Hiller FH1100 / RH1100
The FH1100 originated from Hiller Aircraft Company’s entry for the US Army requirement of a Light Observation Helicopter (LOH). Designated OH-5A for the technical “fly-off’ it competed against Bell’s OH-4A (B206) and Hughes OH-6A (H369). Fairchild Stratos Corporation acquired Hiller in 1964 believing they were about to secure a large military contract as the OH-5A stood out the preferred winner. Leaked production data of the OH-5A resulted in Howard Hughes successfully under bidding with the OH-6A. The first FH1100, N81005, flew on 21 January 1963, powered by the Allison T63 turbine engine. Fairchild meanwhile announced they would begin civilian helicopter production of a refined OH-5A, designated the FH1100, offered for sale in June 1966 with either 4 or 5 seats. It became the first US civil turbine helicopter to go into production with a modest 246 units completed by 1971. A small number were produced between 1983 and 1985.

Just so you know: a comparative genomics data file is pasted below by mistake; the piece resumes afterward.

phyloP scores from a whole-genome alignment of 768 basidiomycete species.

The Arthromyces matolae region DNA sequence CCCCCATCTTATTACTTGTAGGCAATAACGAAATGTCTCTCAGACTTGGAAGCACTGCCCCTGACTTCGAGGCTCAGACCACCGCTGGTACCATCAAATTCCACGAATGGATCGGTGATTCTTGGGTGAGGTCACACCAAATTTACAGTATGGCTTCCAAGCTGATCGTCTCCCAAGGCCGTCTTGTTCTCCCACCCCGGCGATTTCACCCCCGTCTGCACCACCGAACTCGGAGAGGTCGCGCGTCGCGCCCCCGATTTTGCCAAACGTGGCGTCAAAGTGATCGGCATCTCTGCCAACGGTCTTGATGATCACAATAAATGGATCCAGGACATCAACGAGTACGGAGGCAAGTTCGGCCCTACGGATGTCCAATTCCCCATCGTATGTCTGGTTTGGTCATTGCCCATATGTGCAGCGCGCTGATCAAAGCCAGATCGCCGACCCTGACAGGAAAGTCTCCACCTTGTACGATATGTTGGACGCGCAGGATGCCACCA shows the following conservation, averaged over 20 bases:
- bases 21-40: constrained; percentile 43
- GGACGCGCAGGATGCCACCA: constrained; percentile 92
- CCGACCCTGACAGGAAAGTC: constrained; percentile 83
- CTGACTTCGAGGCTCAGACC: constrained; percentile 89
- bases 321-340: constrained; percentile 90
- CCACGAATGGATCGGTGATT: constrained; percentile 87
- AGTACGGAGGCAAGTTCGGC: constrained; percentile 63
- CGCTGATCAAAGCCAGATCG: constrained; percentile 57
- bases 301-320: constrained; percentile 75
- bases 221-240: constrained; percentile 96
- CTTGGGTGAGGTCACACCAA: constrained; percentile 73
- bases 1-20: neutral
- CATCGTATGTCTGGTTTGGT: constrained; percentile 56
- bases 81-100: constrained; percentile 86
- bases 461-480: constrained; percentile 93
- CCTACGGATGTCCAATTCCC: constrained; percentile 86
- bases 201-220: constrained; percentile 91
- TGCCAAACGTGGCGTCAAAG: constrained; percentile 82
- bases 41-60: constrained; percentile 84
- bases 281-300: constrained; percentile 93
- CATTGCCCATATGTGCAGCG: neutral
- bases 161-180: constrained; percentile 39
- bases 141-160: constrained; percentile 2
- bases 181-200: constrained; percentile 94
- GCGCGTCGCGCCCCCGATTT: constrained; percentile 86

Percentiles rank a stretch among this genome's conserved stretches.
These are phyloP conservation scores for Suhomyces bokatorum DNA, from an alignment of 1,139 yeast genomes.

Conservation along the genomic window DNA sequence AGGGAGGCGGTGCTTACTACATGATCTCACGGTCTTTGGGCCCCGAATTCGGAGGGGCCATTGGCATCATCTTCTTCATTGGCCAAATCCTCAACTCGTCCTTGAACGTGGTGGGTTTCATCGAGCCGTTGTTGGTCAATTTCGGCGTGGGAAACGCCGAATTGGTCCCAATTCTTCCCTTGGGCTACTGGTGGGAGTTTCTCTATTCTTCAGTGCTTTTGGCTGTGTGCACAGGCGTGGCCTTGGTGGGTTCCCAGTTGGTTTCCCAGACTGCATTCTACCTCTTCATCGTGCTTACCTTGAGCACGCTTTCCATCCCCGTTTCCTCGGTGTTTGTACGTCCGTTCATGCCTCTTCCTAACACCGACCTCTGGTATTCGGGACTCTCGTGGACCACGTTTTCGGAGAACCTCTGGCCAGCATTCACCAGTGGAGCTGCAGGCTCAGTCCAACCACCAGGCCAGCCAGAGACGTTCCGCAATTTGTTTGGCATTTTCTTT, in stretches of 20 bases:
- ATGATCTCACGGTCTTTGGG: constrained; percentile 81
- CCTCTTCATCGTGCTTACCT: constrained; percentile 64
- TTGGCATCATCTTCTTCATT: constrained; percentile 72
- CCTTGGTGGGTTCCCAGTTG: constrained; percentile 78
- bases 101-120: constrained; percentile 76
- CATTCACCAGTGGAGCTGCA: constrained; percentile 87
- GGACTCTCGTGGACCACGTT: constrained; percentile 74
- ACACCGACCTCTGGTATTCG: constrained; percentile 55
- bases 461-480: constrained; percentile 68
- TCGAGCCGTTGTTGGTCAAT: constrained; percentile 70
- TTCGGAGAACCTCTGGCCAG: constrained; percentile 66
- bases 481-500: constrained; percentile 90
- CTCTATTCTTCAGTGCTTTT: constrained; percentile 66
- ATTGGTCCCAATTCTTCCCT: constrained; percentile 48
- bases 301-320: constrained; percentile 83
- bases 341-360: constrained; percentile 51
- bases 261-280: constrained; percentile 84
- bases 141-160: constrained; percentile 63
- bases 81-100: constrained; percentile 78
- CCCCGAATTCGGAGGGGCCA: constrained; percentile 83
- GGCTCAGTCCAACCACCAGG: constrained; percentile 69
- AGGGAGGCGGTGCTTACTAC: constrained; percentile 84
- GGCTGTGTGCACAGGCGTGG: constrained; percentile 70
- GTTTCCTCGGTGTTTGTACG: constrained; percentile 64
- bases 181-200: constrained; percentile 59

This utility helicopter has a semi-monocoque fuselage and conventional tail boom. The semi-rigid two-blade main rotor, able to be stored folded, is controlled by dual hydraulics, with the primary assisting cyclic and collective, the secondary pump actuating the cyclic only.
A prototype was constructed by Helicopter Technology Inc. in Century, Florida, in 2002 for the new FH1100 to go back into production as the FHoenix.
Under development in 1991 by Rogerson Hiller, the RH1100S features a lengthened and widened cabin and a LCD instrument display.
Engine: Allison 250-C18, 317 shp / 205 kW.
Vne: 110 kts.
Cruise: 95-100 kts.
MTOW: 1290 kg.
Useful load: 1335 lb / 605 kg
Range: 330 nm.
Length: 29 ft 9.5 in.
Rotor dia: 35 feet 4.75 in / 10.8 m
Ceiling: 14,000 ft.
Range: 348 miles.
Hook cap: 1500 lb.
Engine: Allison 250-C20.